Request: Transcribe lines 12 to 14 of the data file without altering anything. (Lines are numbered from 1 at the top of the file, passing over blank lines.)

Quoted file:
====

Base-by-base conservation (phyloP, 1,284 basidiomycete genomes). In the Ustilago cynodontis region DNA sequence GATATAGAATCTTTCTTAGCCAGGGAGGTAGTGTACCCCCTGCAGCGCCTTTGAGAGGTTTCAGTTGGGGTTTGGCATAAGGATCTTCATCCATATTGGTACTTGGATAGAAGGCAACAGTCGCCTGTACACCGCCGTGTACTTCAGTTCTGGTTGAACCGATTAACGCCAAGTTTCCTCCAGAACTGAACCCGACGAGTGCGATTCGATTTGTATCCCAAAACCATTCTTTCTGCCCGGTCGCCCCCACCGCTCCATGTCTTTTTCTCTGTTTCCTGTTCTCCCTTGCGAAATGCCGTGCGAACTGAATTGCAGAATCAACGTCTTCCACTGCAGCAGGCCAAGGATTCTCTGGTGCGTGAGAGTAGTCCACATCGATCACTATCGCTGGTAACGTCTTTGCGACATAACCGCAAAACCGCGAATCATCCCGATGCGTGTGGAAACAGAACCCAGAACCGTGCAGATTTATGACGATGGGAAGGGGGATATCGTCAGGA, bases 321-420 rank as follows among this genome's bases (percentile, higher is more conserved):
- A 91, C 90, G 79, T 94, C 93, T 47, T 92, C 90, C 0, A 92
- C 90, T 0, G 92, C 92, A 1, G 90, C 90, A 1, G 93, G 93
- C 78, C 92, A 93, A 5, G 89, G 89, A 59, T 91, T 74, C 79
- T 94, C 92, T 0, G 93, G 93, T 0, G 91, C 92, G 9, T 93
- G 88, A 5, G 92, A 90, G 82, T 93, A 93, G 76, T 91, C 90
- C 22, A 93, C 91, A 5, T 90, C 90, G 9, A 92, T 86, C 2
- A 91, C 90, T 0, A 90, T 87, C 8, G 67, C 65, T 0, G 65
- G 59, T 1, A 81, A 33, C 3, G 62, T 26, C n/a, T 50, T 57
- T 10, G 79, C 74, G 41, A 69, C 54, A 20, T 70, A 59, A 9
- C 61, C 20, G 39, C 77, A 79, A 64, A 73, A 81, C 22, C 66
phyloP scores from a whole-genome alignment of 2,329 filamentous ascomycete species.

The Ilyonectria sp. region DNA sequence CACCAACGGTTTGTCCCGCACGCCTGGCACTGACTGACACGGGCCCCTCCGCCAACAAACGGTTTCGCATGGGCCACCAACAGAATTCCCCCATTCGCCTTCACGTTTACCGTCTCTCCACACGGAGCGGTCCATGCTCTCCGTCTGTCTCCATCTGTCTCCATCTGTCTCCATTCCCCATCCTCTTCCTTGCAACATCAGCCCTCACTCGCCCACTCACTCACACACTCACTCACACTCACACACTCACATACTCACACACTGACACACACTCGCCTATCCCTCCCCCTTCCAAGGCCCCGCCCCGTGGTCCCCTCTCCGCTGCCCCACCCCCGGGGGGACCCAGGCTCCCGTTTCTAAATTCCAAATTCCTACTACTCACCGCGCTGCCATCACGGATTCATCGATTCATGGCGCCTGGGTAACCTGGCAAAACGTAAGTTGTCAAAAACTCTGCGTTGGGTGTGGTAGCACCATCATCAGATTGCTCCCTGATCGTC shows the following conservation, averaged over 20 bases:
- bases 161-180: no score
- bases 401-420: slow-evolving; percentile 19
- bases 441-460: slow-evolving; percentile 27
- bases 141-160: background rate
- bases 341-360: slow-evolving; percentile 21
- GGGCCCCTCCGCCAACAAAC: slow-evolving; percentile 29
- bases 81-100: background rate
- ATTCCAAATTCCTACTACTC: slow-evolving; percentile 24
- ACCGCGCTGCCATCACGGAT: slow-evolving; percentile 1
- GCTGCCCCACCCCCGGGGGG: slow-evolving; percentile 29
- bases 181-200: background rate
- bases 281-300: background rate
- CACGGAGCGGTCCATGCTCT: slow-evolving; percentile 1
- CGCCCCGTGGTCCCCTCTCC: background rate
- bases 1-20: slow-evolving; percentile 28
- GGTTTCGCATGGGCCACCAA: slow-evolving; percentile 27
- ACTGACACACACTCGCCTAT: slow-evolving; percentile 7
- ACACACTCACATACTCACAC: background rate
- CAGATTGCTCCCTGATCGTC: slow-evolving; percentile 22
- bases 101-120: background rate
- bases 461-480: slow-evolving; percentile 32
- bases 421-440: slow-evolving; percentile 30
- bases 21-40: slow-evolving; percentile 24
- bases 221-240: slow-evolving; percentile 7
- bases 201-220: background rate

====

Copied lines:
phyloP scores from a whole-genome alignment of 2,329 filamentous ascomycete species.

The Ilyonectria sp. region DNA sequence CACCAACGGTTTGTCCCGCACGCCTGGCACTGACTGACACGGGCCCCTCCGCCAACAAACGGTTTCGCATGGGCCACCAACAGAATTCCCCCATTCGCCTTCACGTTTACCGTCTCTCCACACGGAGCGGTCCATGCTCTCCGTCTGTCTCCATCTGTCTCCATCTGTCTCCATTCCCCATCCTCTTCCTTGCAACATCAGCCCTCACTCGCCCACTCACTCACACACTCACTCACACTCACACACTCACATACTCACACACTGACACACACTCGCCTATCCCTCCCCCTTCCAAGGCCCCGCCCCGTGGTCCCCTCTCCGCTGCCCCACCCCCGGGGGGACCCAGGCTCCCGTTTCTAAATTCCAAATTCCTACTACTCACCGCGCTGCCATCACGGATTCATCGATTCATGGCGCCTGGGTAACCTGGCAAAACGTAAGTTGTCAAAAACTCTGCGTTGGGTGTGGTAGCACCATCATCAGATTGCTCCCTGATCGTC shows the following conservation, averaged over 20 bases:
- bases 161-180: no score